JESSE JAMESBloody Bill Anderson, Sgt. John Baker, John Jarrette, Jesse James, Frank James
Battle of Centralia, Missouri - September 27, 1864
The Civil War was fought differently in Kansas and Missouri than the rest of the country. In Virginia, Maryland, and Tennessee, armies of thousands would face each other in great lines of battle. In the West, battles were more often skirmishes of less than a couple of hundred men. Guerrilla tactics, surprise attacks, and ambush were the tools of the day and southerners fought by the code of the feud. The population had mixed loyalties between North or South, which caused suspicion as to who was friend or foe. Adding to the confusion southern combatants often did not wear uniforms and sometimes dressed in federal jackets. It was in the early summer of 1864 that a young 16 year old Jesse James joined Bloody Bill Anderson’s Raiders under the command of William Quantrill to ride with his older brother Frank.
On the afternoon of September 27th Anderson and about 80 of his men rode out of the federal town of Centralia, leaving behind death and destruction. Much of the town was on fire and 22 non-combatant federal soldiers had been killed.
When Anderson and his men rejoined Captain George Todd’s cavalry unit back at camp, word spread of what had happened. Captain Todd chastised Anderson for what had been done. What they didn’t know was that the federals were already in pursuit. Federal Major AVE Johnston commander of the 39th infantry were mounted and on the trail with about 155 troops. After viewing the destruction and death in Centralia the federal commander vowed revenge, and a black flag was carried by his column indicating no quarter was to be given by his men for any wounded or captured prisoners.
Major Johnston’s column was soon discovered by Anderson’s rear guard scouts led by Dave Pool who galloped back to camp warning their brethren. Instantly the camp jumped into action as Anderson’s and Todd’s raiders readied for battle. As the rebels mounted their horses they formed into squads of ten to twenty men. Two miles from Centralia at the rise of a golden yellow hayfield the federals formed a line of battle on foot. Johnston’s men were infantry soldiers carrying long-barreled, muzzle loading Enfield rifles. Johnston ordered his men to fix bayonets.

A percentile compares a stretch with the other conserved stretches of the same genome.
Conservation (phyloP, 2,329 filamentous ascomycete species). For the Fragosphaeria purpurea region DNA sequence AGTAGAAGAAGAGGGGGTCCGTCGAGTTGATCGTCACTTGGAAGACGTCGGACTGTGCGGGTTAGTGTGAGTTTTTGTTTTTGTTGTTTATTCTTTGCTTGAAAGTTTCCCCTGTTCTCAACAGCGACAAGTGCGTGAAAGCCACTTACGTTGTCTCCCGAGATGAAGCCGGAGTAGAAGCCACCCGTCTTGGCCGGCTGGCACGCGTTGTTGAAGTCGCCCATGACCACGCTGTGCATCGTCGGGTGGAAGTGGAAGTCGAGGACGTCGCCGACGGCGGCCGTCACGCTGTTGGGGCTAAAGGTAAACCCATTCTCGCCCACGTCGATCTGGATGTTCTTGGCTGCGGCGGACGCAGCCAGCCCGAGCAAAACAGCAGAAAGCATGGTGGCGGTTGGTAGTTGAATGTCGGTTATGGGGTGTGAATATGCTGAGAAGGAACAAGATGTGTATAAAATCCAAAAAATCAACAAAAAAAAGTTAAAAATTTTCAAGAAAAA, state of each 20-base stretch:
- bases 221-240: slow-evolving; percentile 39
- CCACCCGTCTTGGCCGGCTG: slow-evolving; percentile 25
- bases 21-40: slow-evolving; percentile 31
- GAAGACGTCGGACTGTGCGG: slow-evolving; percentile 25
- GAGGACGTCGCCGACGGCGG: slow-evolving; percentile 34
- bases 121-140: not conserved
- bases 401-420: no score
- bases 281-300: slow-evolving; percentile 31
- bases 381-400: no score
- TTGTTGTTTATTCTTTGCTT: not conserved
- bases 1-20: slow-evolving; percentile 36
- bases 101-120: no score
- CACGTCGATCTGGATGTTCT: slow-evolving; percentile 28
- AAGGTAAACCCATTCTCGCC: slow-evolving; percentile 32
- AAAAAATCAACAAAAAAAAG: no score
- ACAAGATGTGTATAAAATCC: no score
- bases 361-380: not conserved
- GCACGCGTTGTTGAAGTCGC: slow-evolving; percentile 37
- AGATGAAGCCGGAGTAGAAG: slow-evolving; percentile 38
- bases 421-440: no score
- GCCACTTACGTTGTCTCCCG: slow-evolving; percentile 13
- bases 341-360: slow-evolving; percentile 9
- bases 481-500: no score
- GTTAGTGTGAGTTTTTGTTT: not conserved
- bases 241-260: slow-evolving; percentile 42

Frank James would later recount, “John Koger, a funny fellow in our ranks, watched the Yankees get down from their horses, and said: ‘Why, the fools are going to fight on foot! God help em.” Anderson riding his new mount, smiled and leaned over to Archie Clement and said, “Not a damned revolver in the crowd!” But actually commander Johnston stood next to his horse with a six shooter in his hand.
The troopers dismounted their horses, checked their equipment, tighten their horse’s girths, and remounted pulling their pistols. At the command they moved forward in line, slowly at first. The line move toward the enemy at a walk, then to a trot up the hill. They heard the federal commander scream “ready aim fire!” Frank James said when they heard the enemy officer’s command, “We were lying behind our horses (necks), a trick that Comanche Indians practiced.” When the federals fired their rifles nearly all the shots went over their heads. But three raiders were hit. Two of them, Richard Kinney and Frank Shepherd were Frank’s best friends riding on either side of him. Shepherd was killed out right and fell from his horse. Kinney was shot and pulled back, although he was able to cling to his horse. He would die soon afterward. Several horses went down as well. The federal line only got off only one shot. At 200 yards Anderson shouted “Charge” and with a bloodcurdling rebel yell the line leaped into a thundering gallop. Frank continued, “On up the hill, almost in the twinkling of an eye we were on the Yankee line.” The federal line quickly broke and a wild panic of fighting and fleeing took place. During the fight Jesse engaged and killed Major Johnston the union commander. All the federals who stood their ground and fought were killed, including a number who ran away. Ten of the raiders were wounded, a number had been bayoneted, and three were killed. Describing the battle Frank James said, “We never met many Federal soldiers that would fight us on equal terms. They would either outnumber us or would run away.” The battle was Jesse’s first big victory.
After the war, Jesse James and his brother Frank would become some of the most notorious outlaws of the West.
I am pleased to announce that a Classic Canvas of “Jesse James” is now on permanent display at the Jesse James Museum and Birthplace in Kearney, Missouri.
Archival Paper Giclées